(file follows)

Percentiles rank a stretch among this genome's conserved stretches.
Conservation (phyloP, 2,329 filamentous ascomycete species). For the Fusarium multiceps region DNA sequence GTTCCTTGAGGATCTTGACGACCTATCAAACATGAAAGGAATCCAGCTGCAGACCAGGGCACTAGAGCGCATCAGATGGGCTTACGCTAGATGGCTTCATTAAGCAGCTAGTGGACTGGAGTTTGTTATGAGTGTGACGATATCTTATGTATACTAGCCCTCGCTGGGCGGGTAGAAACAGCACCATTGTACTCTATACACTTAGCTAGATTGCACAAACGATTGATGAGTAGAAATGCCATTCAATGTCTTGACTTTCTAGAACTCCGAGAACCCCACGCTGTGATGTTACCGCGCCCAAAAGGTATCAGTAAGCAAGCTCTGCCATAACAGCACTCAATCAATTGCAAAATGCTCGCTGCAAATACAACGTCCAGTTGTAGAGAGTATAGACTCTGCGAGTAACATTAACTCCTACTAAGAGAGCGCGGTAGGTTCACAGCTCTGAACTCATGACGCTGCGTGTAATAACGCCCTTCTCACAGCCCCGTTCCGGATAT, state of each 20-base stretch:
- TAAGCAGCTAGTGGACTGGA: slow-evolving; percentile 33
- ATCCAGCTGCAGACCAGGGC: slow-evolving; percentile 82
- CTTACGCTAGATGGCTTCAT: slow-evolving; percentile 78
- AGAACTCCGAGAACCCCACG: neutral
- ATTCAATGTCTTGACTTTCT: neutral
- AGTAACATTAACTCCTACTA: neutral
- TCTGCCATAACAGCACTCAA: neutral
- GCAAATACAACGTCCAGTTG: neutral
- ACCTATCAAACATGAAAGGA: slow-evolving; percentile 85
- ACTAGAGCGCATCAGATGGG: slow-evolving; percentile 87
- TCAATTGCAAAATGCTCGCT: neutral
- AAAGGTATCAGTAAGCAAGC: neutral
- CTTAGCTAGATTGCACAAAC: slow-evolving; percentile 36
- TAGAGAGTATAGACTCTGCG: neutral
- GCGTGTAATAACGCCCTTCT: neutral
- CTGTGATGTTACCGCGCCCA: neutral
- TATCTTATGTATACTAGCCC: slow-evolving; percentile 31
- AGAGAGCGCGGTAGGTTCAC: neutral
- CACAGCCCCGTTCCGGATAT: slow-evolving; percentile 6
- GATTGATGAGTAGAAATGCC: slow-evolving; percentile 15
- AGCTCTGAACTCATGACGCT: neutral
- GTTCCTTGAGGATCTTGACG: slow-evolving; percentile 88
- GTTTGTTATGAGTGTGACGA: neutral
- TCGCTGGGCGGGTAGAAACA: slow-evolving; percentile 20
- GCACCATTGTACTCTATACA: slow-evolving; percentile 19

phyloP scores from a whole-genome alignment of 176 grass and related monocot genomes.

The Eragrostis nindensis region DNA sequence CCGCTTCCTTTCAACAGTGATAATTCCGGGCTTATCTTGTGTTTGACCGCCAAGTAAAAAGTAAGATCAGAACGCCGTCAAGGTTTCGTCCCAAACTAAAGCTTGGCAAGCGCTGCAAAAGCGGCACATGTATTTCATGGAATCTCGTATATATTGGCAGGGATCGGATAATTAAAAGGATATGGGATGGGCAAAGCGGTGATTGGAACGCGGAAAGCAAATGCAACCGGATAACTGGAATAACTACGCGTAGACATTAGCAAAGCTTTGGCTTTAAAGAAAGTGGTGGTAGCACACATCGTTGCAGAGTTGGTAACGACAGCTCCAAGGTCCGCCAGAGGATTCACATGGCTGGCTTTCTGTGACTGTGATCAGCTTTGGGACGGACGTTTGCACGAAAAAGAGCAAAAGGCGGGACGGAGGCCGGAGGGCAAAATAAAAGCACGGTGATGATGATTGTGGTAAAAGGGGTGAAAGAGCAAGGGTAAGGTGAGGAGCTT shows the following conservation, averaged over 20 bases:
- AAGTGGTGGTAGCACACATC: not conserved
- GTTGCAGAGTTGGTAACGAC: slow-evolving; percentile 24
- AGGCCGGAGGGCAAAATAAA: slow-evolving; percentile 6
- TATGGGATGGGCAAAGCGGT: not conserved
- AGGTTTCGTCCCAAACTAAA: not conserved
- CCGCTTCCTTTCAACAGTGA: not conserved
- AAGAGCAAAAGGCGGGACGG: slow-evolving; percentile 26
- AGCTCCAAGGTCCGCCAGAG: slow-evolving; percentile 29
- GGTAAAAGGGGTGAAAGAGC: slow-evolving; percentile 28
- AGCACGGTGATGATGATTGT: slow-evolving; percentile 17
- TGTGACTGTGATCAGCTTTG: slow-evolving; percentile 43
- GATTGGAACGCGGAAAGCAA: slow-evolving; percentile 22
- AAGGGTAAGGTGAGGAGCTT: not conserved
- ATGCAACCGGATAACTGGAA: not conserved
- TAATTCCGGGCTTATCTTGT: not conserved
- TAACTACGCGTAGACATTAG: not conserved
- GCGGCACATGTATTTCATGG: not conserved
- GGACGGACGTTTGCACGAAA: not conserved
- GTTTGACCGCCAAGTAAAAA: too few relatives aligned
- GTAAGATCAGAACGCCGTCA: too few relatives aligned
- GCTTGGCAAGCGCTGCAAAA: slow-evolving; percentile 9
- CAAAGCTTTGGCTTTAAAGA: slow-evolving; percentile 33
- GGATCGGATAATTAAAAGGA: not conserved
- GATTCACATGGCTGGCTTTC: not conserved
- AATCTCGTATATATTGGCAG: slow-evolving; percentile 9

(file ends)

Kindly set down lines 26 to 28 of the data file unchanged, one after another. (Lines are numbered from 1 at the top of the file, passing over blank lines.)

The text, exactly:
- TCGCTGGGCGGGTAGAAACA: slow-evolving; percentile 20
- GCACCATTGTACTCTATACA: slow-evolving; percentile 19

phyloP scores from a whole-genome alignment of 176 grass and related monocot genomes.